Among the problems that were ascribed to Minuet when she was given up by her previous owner was – along with the non-existent diabetes and the inappropriate wetting, which has been solved – her absence of grooming. This was, it turned out, a falsehood.
To be generous, I can blame the belief that Min doesn’t, or didn’t, groom herself to the fact that her bum sometimes needs cleaning. But she is nineteen years old – over ninety in human terms. While I wonder about such comparisons, since veterinarians rate a cat as senior at the equivalent of forty human years, the truth is that a nineteen year old cat borders on the ancient, and if she is not as supple at that point in her life as she was a decade before, it is understandable.
Minuet nonetheless does groom herself. She tries her best to clean her nether regions, washes her legs and feet, and is quite forceful about cleansing her face after she eats. This vigour is interesting. My other cats also clean their faces following meals, of course; it’s amusing to watch all of them engaged in the same hygienic activity a few minutes after breakfast or dinner. But I don’t think any of them is quite as determined about it as my very-oldster.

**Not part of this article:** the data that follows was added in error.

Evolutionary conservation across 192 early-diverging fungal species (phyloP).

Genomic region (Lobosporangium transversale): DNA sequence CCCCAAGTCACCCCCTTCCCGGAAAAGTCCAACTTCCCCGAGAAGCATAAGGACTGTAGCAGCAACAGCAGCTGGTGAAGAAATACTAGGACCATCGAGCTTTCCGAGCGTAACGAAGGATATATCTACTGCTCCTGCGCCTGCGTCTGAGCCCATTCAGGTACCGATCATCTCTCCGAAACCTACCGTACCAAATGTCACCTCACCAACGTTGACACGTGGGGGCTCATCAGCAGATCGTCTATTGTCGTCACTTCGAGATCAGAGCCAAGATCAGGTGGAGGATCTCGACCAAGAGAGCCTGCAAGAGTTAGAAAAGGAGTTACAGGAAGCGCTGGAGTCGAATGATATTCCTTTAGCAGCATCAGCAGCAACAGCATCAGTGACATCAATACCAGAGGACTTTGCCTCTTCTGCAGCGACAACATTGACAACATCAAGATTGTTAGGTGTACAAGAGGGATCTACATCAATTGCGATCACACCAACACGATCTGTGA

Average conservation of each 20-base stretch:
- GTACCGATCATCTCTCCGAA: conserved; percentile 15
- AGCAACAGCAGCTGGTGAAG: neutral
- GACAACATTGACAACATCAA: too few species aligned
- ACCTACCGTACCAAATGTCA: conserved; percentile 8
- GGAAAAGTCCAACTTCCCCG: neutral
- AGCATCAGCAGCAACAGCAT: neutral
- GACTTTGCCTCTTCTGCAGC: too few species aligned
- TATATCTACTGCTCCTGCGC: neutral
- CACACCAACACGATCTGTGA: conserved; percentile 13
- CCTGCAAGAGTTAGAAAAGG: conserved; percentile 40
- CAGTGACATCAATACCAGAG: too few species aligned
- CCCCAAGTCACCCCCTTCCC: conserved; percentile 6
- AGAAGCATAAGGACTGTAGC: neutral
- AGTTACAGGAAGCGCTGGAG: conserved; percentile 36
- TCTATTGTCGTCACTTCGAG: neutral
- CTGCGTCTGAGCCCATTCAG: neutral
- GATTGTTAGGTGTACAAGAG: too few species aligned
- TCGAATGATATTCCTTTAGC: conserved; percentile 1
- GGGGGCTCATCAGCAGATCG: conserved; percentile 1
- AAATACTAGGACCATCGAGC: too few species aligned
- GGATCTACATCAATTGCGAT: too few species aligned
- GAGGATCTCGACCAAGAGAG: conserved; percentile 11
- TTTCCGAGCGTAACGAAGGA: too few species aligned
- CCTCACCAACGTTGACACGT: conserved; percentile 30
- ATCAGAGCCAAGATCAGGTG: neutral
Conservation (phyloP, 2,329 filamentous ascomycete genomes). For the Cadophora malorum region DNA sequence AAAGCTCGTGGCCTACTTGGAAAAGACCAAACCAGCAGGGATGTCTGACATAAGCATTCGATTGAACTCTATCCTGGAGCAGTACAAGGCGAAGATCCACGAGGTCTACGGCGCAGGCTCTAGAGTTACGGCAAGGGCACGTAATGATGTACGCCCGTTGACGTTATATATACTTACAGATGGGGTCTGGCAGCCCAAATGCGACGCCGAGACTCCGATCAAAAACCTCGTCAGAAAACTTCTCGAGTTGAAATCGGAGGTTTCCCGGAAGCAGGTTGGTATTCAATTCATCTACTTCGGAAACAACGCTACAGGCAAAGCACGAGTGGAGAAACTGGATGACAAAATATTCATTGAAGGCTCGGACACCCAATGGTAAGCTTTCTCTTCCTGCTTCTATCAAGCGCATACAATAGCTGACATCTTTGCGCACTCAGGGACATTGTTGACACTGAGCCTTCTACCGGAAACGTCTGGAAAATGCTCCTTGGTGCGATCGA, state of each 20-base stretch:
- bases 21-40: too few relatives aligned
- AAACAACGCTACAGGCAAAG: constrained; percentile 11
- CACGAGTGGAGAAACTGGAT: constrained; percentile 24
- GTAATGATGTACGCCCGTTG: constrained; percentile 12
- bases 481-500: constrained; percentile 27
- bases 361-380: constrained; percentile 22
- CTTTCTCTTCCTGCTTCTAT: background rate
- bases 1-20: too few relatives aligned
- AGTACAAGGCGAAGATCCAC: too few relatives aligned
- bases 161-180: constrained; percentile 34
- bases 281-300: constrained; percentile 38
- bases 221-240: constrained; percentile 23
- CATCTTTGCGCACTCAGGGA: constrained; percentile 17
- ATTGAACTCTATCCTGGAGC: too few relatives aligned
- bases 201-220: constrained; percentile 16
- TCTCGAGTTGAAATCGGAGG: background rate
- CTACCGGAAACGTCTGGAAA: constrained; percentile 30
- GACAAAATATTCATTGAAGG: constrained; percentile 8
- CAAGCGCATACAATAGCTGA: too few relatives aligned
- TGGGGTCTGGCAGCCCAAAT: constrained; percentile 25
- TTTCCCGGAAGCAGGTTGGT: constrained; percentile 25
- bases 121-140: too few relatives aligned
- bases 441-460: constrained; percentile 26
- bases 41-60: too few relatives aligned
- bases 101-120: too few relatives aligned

Could this be a feature of cats with the adorable smooshed-in countenance? When, for instance, Renn, with his big nose, eats, it is probably his snout that receives most of the debris from his meal. The same goes even for a cat with a more average proboscis, such as Hector. But surely Minuet, with her tiny nose in the centre of a relatively flat face, must have bits of food, or flavoured sauce, almost evenly distributed over that beautiful visage of hers.
It may be, of course, that she is just very conscientious, though I can’t help thinking that the shape of her face makes her dining a little less discreet than the average cat’s. In any case, even at nineteen, Madame intends always to look her best – and succeeds.